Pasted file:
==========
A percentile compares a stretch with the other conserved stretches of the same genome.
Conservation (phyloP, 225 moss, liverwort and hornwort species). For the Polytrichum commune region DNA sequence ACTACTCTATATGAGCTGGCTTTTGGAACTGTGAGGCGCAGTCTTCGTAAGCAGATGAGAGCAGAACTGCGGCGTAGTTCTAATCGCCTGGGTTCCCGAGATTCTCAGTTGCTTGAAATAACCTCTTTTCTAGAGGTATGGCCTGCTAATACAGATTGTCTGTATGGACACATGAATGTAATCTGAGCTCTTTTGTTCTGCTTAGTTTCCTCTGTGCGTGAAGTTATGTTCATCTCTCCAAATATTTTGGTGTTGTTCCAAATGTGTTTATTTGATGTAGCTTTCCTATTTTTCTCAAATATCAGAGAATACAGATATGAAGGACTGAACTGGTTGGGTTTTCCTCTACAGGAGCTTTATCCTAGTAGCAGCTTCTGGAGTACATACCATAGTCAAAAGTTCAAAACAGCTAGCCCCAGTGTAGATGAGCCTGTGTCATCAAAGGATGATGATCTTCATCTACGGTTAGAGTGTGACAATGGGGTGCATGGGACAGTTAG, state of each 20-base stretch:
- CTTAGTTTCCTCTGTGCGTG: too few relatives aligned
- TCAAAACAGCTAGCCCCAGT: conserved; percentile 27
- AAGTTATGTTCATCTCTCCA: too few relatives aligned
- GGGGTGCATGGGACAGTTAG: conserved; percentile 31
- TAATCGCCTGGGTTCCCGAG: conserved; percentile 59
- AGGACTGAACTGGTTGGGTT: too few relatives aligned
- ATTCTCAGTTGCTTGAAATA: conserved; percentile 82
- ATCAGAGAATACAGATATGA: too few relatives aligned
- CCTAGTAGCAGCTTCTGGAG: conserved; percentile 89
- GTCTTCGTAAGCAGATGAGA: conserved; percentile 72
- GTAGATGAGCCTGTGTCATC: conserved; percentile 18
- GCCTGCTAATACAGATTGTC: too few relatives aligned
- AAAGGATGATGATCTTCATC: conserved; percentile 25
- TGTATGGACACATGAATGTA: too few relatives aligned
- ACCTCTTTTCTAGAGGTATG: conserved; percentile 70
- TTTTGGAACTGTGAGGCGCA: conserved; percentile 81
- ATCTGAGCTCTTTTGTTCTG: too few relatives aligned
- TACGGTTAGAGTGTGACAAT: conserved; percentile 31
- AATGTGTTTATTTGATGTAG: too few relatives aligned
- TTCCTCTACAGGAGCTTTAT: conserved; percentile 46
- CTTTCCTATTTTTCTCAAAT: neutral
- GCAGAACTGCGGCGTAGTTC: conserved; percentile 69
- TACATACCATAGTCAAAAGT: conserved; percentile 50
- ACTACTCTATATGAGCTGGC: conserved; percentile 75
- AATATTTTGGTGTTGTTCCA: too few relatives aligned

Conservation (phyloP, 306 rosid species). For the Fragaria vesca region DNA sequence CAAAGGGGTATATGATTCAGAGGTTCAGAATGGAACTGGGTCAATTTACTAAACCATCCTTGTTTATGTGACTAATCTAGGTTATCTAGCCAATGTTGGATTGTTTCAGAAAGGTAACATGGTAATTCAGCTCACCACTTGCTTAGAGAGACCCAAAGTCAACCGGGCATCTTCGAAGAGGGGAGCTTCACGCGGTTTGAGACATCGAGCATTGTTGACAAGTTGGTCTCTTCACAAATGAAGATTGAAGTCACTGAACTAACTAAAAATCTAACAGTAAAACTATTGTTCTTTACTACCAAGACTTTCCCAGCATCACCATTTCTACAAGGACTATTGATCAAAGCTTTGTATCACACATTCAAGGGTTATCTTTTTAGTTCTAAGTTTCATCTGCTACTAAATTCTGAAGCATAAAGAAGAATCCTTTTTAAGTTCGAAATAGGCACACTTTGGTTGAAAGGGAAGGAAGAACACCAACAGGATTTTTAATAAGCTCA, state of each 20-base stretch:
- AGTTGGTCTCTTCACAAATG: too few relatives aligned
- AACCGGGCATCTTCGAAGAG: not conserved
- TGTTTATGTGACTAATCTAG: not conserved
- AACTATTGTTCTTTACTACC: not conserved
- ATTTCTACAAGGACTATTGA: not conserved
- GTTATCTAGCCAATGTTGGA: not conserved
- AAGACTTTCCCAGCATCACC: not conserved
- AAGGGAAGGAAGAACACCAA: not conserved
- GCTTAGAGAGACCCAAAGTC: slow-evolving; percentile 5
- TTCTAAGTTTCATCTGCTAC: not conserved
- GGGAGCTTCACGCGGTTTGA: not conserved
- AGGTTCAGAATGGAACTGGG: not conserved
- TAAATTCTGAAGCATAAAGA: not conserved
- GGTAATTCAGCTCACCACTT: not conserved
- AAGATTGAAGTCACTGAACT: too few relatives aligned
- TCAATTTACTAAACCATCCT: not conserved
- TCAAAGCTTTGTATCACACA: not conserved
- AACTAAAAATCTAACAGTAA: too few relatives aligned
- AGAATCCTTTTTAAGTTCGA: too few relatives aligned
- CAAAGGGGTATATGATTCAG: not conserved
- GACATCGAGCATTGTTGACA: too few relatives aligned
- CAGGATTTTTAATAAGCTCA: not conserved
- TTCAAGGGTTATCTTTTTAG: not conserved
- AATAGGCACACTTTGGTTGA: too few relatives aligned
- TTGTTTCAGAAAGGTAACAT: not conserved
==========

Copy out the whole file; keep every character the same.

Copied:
A percentile compares a stretch with the other conserved stretches of the same genome.
Conservation (phyloP, 225 moss, liverwort and hornwort species). For the Polytrichum commune region DNA sequence ACTACTCTATATGAGCTGGCTTTTGGAACTGTGAGGCGCAGTCTTCGTAAGCAGATGAGAGCAGAACTGCGGCGTAGTTCTAATCGCCTGGGTTCCCGAGATTCTCAGTTGCTTGAAATAACCTCTTTTCTAGAGGTATGGCCTGCTAATACAGATTGTCTGTATGGACACATGAATGTAATCTGAGCTCTTTTGTTCTGCTTAGTTTCCTCTGTGCGTGAAGTTATGTTCATCTCTCCAAATATTTTGGTGTTGTTCCAAATGTGTTTATTTGATGTAGCTTTCCTATTTTTCTCAAATATCAGAGAATACAGATATGAAGGACTGAACTGGTTGGGTTTTCCTCTACAGGAGCTTTATCCTAGTAGCAGCTTCTGGAGTACATACCATAGTCAAAAGTTCAAAACAGCTAGCCCCAGTGTAGATGAGCCTGTGTCATCAAAGGATGATGATCTTCATCTACGGTTAGAGTGTGACAATGGGGTGCATGGGACAGTTAG, state of each 20-base stretch:
- CTTAGTTTCCTCTGTGCGTG: too few relatives aligned
- TCAAAACAGCTAGCCCCAGT: conserved; percentile 27
- AAGTTATGTTCATCTCTCCA: too few relatives aligned
- GGGGTGCATGGGACAGTTAG: conserved; percentile 31
- TAATCGCCTGGGTTCCCGAG: conserved; percentile 59
- AGGACTGAACTGGTTGGGTT: too few relatives aligned
- ATTCTCAGTTGCTTGAAATA: conserved; percentile 82
- ATCAGAGAATACAGATATGA: too few relatives aligned
- CCTAGTAGCAGCTTCTGGAG: conserved; percentile 89
- GTCTTCGTAAGCAGATGAGA: conserved; percentile 72
- GTAGATGAGCCTGTGTCATC: conserved; percentile 18
- GCCTGCTAATACAGATTGTC: too few relatives aligned
- AAAGGATGATGATCTTCATC: conserved; percentile 25
- TGTATGGACACATGAATGTA: too few relatives aligned
- ACCTCTTTTCTAGAGGTATG: conserved; percentile 70
- TTTTGGAACTGTGAGGCGCA: conserved; percentile 81
- ATCTGAGCTCTTTTGTTCTG: too few relatives aligned
- TACGGTTAGAGTGTGACAAT: conserved; percentile 31
- AATGTGTTTATTTGATGTAG: too few relatives aligned
- TTCCTCTACAGGAGCTTTAT: conserved; percentile 46
- CTTTCCTATTTTTCTCAAAT: neutral
- GCAGAACTGCGGCGTAGTTC: conserved; percentile 69
- TACATACCATAGTCAAAAGT: conserved; percentile 50
- ACTACTCTATATGAGCTGGC: conserved; percentile 75
- AATATTTTGGTGTTGTTCCA: too few relatives aligned

Conservation (phyloP, 306 rosid species). For the Fragaria vesca region DNA sequence CAAAGGGGTATATGATTCAGAGGTTCAGAATGGAACTGGGTCAATTTACTAAACCATCCTTGTTTATGTGACTAATCTAGGTTATCTAGCCAATGTTGGATTGTTTCAGAAAGGTAACATGGTAATTCAGCTCACCACTTGCTTAGAGAGACCCAAAGTCAACCGGGCATCTTCGAAGAGGGGAGCTTCACGCGGTTTGAGACATCGAGCATTGTTGACAAGTTGGTCTCTTCACAAATGAAGATTGAAGTCACTGAACTAACTAAAAATCTAACAGTAAAACTATTGTTCTTTACTACCAAGACTTTCCCAGCATCACCATTTCTACAAGGACTATTGATCAAAGCTTTGTATCACACATTCAAGGGTTATCTTTTTAGTTCTAAGTTTCATCTGCTACTAAATTCTGAAGCATAAAGAAGAATCCTTTTTAAGTTCGAAATAGGCACACTTTGGTTGAAAGGGAAGGAAGAACACCAACAGGATTTTTAATAAGCTCA, state of each 20-base stretch:
- AGTTGGTCTCTTCACAAATG: too few relatives aligned
- AACCGGGCATCTTCGAAGAG: not conserved
- TGTTTATGTGACTAATCTAG: not conserved
- AACTATTGTTCTTTACTACC: not conserved
- ATTTCTACAAGGACTATTGA: not conserved
- GTTATCTAGCCAATGTTGGA: not conserved
- AAGACTTTCCCAGCATCACC: not conserved
- AAGGGAAGGAAGAACACCAA: not conserved
- GCTTAGAGAGACCCAAAGTC: slow-evolving; percentile 5
- TTCTAAGTTTCATCTGCTAC: not conserved
- GGGAGCTTCACGCGGTTTGA: not conserved
- AGGTTCAGAATGGAACTGGG: not conserved
- TAAATTCTGAAGCATAAAGA: not conserved
- GGTAATTCAGCTCACCACTT: not conserved
- AAGATTGAAGTCACTGAACT: too few relatives aligned
- TCAATTTACTAAACCATCCT: not conserved
- TCAAAGCTTTGTATCACACA: not conserved
- AACTAAAAATCTAACAGTAA: too few relatives aligned
- AGAATCCTTTTTAAGTTCGA: too few relatives aligned
- CAAAGGGGTATATGATTCAG: not conserved
- GACATCGAGCATTGTTGACA: too few relatives aligned
- CAGGATTTTTAATAAGCTCA: not conserved
- TTCAAGGGTTATCTTTTTAG: not conserved
- AATAGGCACACTTTGGTTGA: too few relatives aligned
- TTGTTTCAGAAAGGTAACAT: not conserved